Posts for sixers

Executing When It Matters – Observations from Sixers 120, Nets 116

Kevin Kinkead - March 17, 2018

I don’t really have a clever opening paragraph because it’s the weekend and I’m totally fried. Later this afternoon, hoards of drunken white folks will descend on Philadelphia as they celebrate their Irish roots, or as the liberals would say, “appropriate” other cultures in tasteless fashion. We’ll leave it to Philly Mag to cover Saint Patrick’s Day.

As for the Sixers, they got the job done last night, the second night of a back-to-back against a surprisingly feisty Brooklyn squad that they just had trouble defending.

Brett Brown brought that up, unprompted, when asked for his takeaways from the four-point win:

“They really are difficult for us to guard. I think their style of play and the people that they have playing, we have struggled defending them. I give them a lot of credit. I think that our guys have been quite exceptional in the fourth period, sometimes you hate arriving at the fourth period the way that we did, but I thought we executed quite well offensively in the fourth period tonight.”

They did, and we’ll get to that shortly, but they “won” in other areas last night, hitting 44.4% from three-point range and going 22-26 from the foul line. They grabbed 13 offensive rebounds while successfully navigating early foul trouble and took care of the basketball, committing a season-low five turnovers. That went a long way in tilting the playing field on a night where Brooklyn limited mistakes while shooting 50% from three.

Brown on the turnovers:

“I think we’re just so mindful of trying to arrest that. We played a lot out of our motion, we avoided a lot of static sets and I think that moving people around and trying to make some passes simpler, we had a big turnover at the end with JJ trying to get Ben at the rim with about 1:30 left. I called a timeout, we tried to run a pick-and-roll play with those two guys but we just weren’t successful. I think just by being aware and conscious that we have to get better in that area.”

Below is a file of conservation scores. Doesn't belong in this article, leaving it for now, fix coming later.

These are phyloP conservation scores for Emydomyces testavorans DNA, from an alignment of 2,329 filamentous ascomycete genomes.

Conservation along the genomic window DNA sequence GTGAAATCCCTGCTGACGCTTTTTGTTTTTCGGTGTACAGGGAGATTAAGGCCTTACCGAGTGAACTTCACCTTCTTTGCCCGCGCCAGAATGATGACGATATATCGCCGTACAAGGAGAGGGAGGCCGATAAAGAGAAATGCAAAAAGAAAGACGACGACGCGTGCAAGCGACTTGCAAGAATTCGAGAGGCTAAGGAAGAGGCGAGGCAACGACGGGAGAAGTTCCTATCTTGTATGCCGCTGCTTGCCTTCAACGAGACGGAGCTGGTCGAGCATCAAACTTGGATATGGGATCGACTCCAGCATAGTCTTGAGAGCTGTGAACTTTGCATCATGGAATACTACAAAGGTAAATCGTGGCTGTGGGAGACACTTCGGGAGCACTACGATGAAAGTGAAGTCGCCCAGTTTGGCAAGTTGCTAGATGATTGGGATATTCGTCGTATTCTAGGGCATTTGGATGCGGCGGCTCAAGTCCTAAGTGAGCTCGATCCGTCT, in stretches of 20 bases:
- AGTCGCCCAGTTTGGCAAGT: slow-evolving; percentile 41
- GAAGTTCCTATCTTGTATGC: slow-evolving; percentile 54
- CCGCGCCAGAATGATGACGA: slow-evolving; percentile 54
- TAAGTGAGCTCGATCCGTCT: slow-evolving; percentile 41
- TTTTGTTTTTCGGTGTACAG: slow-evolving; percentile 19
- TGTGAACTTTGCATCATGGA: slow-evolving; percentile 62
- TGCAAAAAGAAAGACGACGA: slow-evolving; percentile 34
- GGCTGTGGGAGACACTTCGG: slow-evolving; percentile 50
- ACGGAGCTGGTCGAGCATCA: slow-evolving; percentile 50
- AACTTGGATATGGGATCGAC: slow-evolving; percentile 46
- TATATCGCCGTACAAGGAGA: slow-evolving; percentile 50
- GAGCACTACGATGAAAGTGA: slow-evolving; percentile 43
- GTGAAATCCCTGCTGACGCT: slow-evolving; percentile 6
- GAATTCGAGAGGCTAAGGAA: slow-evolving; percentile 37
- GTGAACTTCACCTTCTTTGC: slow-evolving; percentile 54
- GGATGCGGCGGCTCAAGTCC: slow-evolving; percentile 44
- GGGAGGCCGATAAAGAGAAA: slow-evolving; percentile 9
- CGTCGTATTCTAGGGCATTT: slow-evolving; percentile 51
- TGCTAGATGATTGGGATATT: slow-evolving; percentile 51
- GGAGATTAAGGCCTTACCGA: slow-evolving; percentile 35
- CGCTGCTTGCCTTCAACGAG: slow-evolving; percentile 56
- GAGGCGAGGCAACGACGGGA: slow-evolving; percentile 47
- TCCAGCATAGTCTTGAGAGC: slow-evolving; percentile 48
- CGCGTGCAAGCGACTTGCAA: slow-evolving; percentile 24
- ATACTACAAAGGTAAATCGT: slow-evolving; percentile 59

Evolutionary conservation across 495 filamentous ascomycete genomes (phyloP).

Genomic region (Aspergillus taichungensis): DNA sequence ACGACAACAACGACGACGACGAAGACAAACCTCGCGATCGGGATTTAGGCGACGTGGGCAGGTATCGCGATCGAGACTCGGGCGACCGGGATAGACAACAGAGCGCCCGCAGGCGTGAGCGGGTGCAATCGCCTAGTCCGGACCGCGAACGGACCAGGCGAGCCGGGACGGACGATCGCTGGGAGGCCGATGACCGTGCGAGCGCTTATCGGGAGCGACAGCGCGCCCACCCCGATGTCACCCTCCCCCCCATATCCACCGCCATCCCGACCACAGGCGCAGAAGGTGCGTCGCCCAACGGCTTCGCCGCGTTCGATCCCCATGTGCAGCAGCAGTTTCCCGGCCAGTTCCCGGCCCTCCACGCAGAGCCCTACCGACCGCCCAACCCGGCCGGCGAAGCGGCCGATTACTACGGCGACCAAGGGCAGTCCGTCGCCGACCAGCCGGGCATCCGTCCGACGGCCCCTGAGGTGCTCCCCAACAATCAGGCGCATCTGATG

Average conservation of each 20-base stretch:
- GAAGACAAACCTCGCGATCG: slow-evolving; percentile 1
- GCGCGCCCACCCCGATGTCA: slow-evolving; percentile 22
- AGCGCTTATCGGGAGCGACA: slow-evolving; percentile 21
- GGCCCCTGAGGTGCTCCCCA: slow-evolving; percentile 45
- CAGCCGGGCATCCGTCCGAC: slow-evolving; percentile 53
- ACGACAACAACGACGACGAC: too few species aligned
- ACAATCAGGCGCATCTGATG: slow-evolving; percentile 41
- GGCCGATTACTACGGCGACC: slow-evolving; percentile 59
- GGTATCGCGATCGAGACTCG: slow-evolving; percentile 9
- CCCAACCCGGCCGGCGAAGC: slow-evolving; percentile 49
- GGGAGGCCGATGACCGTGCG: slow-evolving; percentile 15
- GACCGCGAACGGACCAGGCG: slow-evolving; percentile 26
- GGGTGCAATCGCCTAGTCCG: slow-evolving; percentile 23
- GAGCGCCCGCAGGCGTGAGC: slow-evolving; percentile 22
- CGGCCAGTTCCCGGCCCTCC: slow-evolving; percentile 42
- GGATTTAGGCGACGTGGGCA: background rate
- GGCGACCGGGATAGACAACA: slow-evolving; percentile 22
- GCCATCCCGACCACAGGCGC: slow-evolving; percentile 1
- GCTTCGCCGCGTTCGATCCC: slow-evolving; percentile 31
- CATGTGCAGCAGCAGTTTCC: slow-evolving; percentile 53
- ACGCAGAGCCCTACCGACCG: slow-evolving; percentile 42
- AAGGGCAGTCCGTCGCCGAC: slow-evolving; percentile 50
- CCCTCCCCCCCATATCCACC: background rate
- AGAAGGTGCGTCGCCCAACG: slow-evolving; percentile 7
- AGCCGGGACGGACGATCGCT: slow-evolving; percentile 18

That Redick turnover was one of the few blemishes on a final period that feature some excellent playmaking and execution.

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Turning Garbage Into Gold – Observations from Sixers 118, Knicks 110

Kevin Kinkead - March 16, 2018

It felt like we were in for one of those nights. A loooooong night. A night where Michael Beasley was hitting one-footed baseline fadeaways. A night more frustrating than the stretch of the Schuylkill Expressway that spans Manayunk to Conshohocken.

I was waiting for the “fire Brett Brown,” crowd to rise from the murk and spew their vile untruths, though they might have had a point last night, because the Sixers were pretty rough for the first three quarters, allowing the Knicks, a 46.4% shooting team, to hit at a 58% clip and do pretty much whatever they wanted on the offensive end. Keep in mind, this was a New York team that hadn’t won at Madison Square Garden since January 30th.

But I sat there thinking, “there’s no way New York keeps hitting at 58%, right? They can’t keep this up, right?”


The Knicks came down to Earth in the 4th quarter and the Sixers just kept chipping away, first cutting the lead to 7, then to 4, then down to 1, before finally, ultimately getting over the hurdle for good with a Joel Embiid free throw at the 2:45 mark.

Philly won the final period 35 to 19, hitting 6 three-pointers on 10-19 shooting. New York went 6-18, shooting just 33% in the final stanza as the Sixers finally cranked up the urgency meter by a few notches.

And I think you saw a pretty steady mentality throughout. They didn’t start that well, but they also didn’t allow things to become wildly out of hand. They were down 13 at one point, but just kept slogging away, helping their case with 19 offensive rebounds and a respectable 14 turnovers, which is below their season average of 17.

Keep in mind, this was 48 hours removed from a game where Indiana finished +20 in total shot attempts, 95 to 75, a gulf created by ball handling and offensive glass issues. The Sixers cleaned it up in both areas last night to finish 91 to 87 in shot attempts, getting four more looks than their opponent.

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Is Robert Covington Good at Defense?

Kevin Kinkead - March 14, 2018

I promised this story last week, so here goes.

The premise is this:

We know that Robert Covington is a streaky shooter, a “3 and D” guy who sometimes drops fireballs from deep, but goes cold more often than not. When he’s on, he’s really on. And when he’s off, he’s really off.

That stuff is easy to identify. It’s easy for us to sit here and say, “well, Cov had 5 points last night after putting up 22 the previous night.” People bitch and whine and say he’s not performing to the level of his new contract, which results in we, the media, usually justifying his minutes with something like this: